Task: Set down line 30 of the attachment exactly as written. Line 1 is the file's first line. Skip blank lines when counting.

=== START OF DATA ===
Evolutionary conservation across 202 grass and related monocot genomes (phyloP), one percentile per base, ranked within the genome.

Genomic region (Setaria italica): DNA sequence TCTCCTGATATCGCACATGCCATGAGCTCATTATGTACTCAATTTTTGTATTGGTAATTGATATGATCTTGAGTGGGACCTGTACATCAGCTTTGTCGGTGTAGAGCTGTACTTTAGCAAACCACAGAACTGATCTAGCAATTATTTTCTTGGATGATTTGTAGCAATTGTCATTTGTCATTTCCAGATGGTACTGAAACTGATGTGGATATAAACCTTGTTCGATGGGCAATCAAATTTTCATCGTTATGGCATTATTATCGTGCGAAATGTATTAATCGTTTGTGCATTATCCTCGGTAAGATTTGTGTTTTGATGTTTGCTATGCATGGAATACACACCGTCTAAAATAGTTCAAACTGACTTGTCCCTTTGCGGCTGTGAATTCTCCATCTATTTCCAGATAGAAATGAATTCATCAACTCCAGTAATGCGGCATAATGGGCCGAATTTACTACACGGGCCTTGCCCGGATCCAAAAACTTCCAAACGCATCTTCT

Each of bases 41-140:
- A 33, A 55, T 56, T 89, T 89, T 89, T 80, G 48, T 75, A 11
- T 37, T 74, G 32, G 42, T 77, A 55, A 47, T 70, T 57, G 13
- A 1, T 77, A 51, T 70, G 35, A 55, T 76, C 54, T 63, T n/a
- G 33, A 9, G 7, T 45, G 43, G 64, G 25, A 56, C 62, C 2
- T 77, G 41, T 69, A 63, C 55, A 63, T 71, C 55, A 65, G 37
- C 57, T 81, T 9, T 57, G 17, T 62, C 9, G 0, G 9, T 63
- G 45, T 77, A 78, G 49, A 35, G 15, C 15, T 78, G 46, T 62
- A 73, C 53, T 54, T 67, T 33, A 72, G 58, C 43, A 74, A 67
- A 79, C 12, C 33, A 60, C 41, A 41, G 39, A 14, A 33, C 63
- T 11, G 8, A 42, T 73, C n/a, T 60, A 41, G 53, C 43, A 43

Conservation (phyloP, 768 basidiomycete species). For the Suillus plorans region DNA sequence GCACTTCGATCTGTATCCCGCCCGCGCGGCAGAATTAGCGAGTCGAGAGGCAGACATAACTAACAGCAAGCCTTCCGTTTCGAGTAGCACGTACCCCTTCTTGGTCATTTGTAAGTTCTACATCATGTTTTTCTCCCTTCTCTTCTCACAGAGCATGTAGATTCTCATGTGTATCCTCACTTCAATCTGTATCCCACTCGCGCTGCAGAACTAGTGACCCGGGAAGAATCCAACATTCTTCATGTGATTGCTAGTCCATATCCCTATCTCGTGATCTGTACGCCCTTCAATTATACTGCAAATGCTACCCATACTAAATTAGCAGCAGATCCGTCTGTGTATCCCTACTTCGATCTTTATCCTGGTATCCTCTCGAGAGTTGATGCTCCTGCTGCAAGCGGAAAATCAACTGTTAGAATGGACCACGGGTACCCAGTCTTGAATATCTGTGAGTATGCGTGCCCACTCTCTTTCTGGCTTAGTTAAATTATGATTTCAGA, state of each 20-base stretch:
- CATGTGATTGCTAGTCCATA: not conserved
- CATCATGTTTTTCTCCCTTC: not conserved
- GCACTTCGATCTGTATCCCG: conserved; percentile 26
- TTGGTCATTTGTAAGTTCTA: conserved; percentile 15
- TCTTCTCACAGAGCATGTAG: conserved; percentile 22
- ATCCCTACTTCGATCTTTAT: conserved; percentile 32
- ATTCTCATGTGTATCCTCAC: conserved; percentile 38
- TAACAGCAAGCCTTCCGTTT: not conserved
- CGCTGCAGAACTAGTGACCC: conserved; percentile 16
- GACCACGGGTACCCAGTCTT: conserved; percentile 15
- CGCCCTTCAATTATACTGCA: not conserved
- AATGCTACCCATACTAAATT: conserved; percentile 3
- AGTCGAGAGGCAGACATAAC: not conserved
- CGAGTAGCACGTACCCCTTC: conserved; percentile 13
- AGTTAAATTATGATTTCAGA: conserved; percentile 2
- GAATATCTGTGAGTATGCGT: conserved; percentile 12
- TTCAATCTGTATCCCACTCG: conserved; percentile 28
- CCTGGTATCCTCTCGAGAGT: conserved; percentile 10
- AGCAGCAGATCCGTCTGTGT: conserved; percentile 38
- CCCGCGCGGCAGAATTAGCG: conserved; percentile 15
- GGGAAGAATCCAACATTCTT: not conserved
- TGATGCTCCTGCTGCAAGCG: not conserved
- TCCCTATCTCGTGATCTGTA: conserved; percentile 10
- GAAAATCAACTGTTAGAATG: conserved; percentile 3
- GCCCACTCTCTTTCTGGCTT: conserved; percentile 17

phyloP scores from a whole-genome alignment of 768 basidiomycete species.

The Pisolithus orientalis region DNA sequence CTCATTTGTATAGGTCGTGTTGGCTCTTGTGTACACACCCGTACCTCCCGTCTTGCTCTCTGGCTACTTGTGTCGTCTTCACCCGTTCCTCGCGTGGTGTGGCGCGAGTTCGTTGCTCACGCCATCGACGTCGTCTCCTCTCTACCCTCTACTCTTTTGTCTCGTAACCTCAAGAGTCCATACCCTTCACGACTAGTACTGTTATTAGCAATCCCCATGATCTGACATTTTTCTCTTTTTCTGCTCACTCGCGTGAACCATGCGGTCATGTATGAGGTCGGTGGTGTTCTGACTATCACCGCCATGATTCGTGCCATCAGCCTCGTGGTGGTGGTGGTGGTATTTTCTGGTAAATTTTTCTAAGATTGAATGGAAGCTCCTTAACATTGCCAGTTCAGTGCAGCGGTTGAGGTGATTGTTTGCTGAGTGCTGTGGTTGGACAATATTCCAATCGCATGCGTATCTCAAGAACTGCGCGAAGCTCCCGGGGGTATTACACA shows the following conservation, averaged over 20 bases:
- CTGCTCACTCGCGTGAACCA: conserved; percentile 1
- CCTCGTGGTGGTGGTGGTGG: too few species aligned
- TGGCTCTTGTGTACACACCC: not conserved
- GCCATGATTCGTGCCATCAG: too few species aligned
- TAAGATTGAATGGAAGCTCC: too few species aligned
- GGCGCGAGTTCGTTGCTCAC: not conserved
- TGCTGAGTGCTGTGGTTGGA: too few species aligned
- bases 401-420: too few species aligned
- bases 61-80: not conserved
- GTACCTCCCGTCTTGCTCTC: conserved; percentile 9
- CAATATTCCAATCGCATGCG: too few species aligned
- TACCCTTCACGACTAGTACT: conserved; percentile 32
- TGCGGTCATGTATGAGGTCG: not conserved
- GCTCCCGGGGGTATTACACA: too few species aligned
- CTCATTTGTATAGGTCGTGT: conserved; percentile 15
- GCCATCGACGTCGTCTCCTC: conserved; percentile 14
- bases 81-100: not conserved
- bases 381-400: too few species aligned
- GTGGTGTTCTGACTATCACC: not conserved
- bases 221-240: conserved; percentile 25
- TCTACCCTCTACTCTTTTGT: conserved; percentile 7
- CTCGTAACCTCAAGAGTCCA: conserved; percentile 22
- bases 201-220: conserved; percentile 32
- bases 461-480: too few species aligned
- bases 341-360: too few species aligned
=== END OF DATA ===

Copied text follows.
- GAATATCTGTGAGTATGCGT: conserved; percentile 12